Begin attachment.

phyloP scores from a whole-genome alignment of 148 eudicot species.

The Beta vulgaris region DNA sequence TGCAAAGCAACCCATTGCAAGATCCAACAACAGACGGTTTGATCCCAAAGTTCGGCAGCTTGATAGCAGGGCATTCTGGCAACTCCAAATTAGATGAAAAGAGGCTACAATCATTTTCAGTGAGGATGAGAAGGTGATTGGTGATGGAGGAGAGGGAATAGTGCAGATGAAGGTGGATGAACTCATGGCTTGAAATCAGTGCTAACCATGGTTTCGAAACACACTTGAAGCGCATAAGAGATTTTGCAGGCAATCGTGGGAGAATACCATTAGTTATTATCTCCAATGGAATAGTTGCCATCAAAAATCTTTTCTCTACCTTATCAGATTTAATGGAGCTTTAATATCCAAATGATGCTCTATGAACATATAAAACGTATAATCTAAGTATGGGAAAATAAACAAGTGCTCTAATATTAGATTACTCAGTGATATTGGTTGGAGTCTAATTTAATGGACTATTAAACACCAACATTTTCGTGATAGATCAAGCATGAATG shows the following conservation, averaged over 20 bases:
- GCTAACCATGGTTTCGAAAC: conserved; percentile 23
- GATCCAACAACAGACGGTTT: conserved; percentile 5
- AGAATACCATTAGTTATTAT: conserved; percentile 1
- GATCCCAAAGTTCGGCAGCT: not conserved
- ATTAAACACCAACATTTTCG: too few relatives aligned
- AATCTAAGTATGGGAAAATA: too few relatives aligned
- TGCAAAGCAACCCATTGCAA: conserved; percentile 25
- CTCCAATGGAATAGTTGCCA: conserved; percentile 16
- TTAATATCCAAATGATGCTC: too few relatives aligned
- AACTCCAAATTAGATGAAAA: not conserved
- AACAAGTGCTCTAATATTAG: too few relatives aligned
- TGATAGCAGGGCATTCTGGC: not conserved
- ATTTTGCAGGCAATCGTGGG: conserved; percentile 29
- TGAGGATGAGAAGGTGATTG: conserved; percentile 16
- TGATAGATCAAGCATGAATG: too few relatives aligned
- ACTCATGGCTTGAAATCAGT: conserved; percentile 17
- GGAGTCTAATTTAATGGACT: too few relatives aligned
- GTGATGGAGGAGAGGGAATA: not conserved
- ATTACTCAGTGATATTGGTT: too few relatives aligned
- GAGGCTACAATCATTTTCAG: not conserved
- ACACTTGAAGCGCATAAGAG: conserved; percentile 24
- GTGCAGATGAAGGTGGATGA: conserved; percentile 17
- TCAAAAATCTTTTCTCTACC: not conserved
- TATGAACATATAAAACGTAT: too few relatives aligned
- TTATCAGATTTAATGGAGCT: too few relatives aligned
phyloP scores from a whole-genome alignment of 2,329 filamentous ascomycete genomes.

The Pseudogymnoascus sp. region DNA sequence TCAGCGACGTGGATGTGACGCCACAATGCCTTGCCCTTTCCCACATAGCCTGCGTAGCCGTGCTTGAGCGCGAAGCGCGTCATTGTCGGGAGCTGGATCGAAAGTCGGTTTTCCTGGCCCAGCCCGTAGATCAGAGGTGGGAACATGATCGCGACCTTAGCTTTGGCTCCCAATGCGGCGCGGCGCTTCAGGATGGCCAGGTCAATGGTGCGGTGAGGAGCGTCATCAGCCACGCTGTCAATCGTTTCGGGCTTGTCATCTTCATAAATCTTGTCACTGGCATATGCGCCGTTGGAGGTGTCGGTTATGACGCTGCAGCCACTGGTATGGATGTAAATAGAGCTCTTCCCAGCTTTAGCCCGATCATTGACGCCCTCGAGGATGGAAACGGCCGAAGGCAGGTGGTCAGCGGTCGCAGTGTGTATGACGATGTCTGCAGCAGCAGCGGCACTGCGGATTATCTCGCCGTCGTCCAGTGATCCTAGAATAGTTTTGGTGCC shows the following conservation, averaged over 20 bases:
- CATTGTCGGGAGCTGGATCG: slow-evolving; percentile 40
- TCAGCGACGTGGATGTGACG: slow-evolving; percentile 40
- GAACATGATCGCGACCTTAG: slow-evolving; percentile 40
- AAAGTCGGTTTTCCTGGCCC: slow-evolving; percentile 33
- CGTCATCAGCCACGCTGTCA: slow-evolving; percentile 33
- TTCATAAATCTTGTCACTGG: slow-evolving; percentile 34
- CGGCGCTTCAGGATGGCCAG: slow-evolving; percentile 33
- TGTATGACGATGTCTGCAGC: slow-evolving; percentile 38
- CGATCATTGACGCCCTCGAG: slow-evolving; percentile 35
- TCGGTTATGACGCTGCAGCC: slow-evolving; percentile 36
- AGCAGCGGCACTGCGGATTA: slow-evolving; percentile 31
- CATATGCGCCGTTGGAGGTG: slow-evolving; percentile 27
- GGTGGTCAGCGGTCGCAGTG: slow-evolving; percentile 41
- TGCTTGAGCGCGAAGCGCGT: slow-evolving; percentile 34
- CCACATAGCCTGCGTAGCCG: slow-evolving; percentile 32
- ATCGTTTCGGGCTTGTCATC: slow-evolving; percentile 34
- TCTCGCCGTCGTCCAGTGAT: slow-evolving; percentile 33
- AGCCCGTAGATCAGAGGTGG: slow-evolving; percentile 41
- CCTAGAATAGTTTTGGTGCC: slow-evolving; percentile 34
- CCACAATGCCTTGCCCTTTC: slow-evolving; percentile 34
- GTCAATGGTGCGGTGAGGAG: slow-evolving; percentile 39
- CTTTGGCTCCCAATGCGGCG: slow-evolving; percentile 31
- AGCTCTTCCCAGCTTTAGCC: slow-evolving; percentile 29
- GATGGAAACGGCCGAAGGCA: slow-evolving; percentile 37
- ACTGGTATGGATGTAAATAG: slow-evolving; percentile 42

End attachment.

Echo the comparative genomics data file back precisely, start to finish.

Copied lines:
phyloP scores from a whole-genome alignment of 148 eudicot species.

The Beta vulgaris region DNA sequence TGCAAAGCAACCCATTGCAAGATCCAACAACAGACGGTTTGATCCCAAAGTTCGGCAGCTTGATAGCAGGGCATTCTGGCAACTCCAAATTAGATGAAAAGAGGCTACAATCATTTTCAGTGAGGATGAGAAGGTGATTGGTGATGGAGGAGAGGGAATAGTGCAGATGAAGGTGGATGAACTCATGGCTTGAAATCAGTGCTAACCATGGTTTCGAAACACACTTGAAGCGCATAAGAGATTTTGCAGGCAATCGTGGGAGAATACCATTAGTTATTATCTCCAATGGAATAGTTGCCATCAAAAATCTTTTCTCTACCTTATCAGATTTAATGGAGCTTTAATATCCAAATGATGCTCTATGAACATATAAAACGTATAATCTAAGTATGGGAAAATAAACAAGTGCTCTAATATTAGATTACTCAGTGATATTGGTTGGAGTCTAATTTAATGGACTATTAAACACCAACATTTTCGTGATAGATCAAGCATGAATG shows the following conservation, averaged over 20 bases:
- GCTAACCATGGTTTCGAAAC: conserved; percentile 23
- GATCCAACAACAGACGGTTT: conserved; percentile 5
- AGAATACCATTAGTTATTAT: conserved; percentile 1
- GATCCCAAAGTTCGGCAGCT: not conserved
- ATTAAACACCAACATTTTCG: too few relatives aligned
- AATCTAAGTATGGGAAAATA: too few relatives aligned
- TGCAAAGCAACCCATTGCAA: conserved; percentile 25
- CTCCAATGGAATAGTTGCCA: conserved; percentile 16
- TTAATATCCAAATGATGCTC: too few relatives aligned
- AACTCCAAATTAGATGAAAA: not conserved
- AACAAGTGCTCTAATATTAG: too few relatives aligned
- TGATAGCAGGGCATTCTGGC: not conserved
- ATTTTGCAGGCAATCGTGGG: conserved; percentile 29
- TGAGGATGAGAAGGTGATTG: conserved; percentile 16
- TGATAGATCAAGCATGAATG: too few relatives aligned
- ACTCATGGCTTGAAATCAGT: conserved; percentile 17
- GGAGTCTAATTTAATGGACT: too few relatives aligned
- GTGATGGAGGAGAGGGAATA: not conserved
- ATTACTCAGTGATATTGGTT: too few relatives aligned
- GAGGCTACAATCATTTTCAG: not conserved
- ACACTTGAAGCGCATAAGAG: conserved; percentile 24
- GTGCAGATGAAGGTGGATGA: conserved; percentile 17
- TCAAAAATCTTTTCTCTACC: not conserved
- TATGAACATATAAAACGTAT: too few relatives aligned
- TTATCAGATTTAATGGAGCT: too few relatives aligned
phyloP scores from a whole-genome alignment of 2,329 filamentous ascomycete genomes.

The Pseudogymnoascus sp. region DNA sequence TCAGCGACGTGGATGTGACGCCACAATGCCTTGCCCTTTCCCACATAGCCTGCGTAGCCGTGCTTGAGCGCGAAGCGCGTCATTGTCGGGAGCTGGATCGAAAGTCGGTTTTCCTGGCCCAGCCCGTAGATCAGAGGTGGGAACATGATCGCGACCTTAGCTTTGGCTCCCAATGCGGCGCGGCGCTTCAGGATGGCCAGGTCAATGGTGCGGTGAGGAGCGTCATCAGCCACGCTGTCAATCGTTTCGGGCTTGTCATCTTCATAAATCTTGTCACTGGCATATGCGCCGTTGGAGGTGTCGGTTATGACGCTGCAGCCACTGGTATGGATGTAAATAGAGCTCTTCCCAGCTTTAGCCCGATCATTGACGCCCTCGAGGATGGAAACGGCCGAAGGCAGGTGGTCAGCGGTCGCAGTGTGTATGACGATGTCTGCAGCAGCAGCGGCACTGCGGATTATCTCGCCGTCGTCCAGTGATCCTAGAATAGTTTTGGTGCC shows the following conservation, averaged over 20 bases:
- CATTGTCGGGAGCTGGATCG: slow-evolving; percentile 40
- TCAGCGACGTGGATGTGACG: slow-evolving; percentile 40
- GAACATGATCGCGACCTTAG: slow-evolving; percentile 40
- AAAGTCGGTTTTCCTGGCCC: slow-evolving; percentile 33
- CGTCATCAGCCACGCTGTCA: slow-evolving; percentile 33
- TTCATAAATCTTGTCACTGG: slow-evolving; percentile 34
- CGGCGCTTCAGGATGGCCAG: slow-evolving; percentile 33
- TGTATGACGATGTCTGCAGC: slow-evolving; percentile 38
- CGATCATTGACGCCCTCGAG: slow-evolving; percentile 35
- TCGGTTATGACGCTGCAGCC: slow-evolving; percentile 36
- AGCAGCGGCACTGCGGATTA: slow-evolving; percentile 31
- CATATGCGCCGTTGGAGGTG: slow-evolving; percentile 27
- GGTGGTCAGCGGTCGCAGTG: slow-evolving; percentile 41
- TGCTTGAGCGCGAAGCGCGT: slow-evolving; percentile 34
- CCACATAGCCTGCGTAGCCG: slow-evolving; percentile 32
- ATCGTTTCGGGCTTGTCATC: slow-evolving; percentile 34
- TCTCGCCGTCGTCCAGTGAT: slow-evolving; percentile 33
- AGCCCGTAGATCAGAGGTGG: slow-evolving; percentile 41
- CCTAGAATAGTTTTGGTGCC: slow-evolving; percentile 34
- CCACAATGCCTTGCCCTTTC: slow-evolving; percentile 34
- GTCAATGGTGCGGTGAGGAG: slow-evolving; percentile 39
- CTTTGGCTCCCAATGCGGCG: slow-evolving; percentile 31
- AGCTCTTCCCAGCTTTAGCC: slow-evolving; percentile 29
- GATGGAAACGGCCGAAGGCA: slow-evolving; percentile 37
- ACTGGTATGGATGTAAATAG: slow-evolving; percentile 42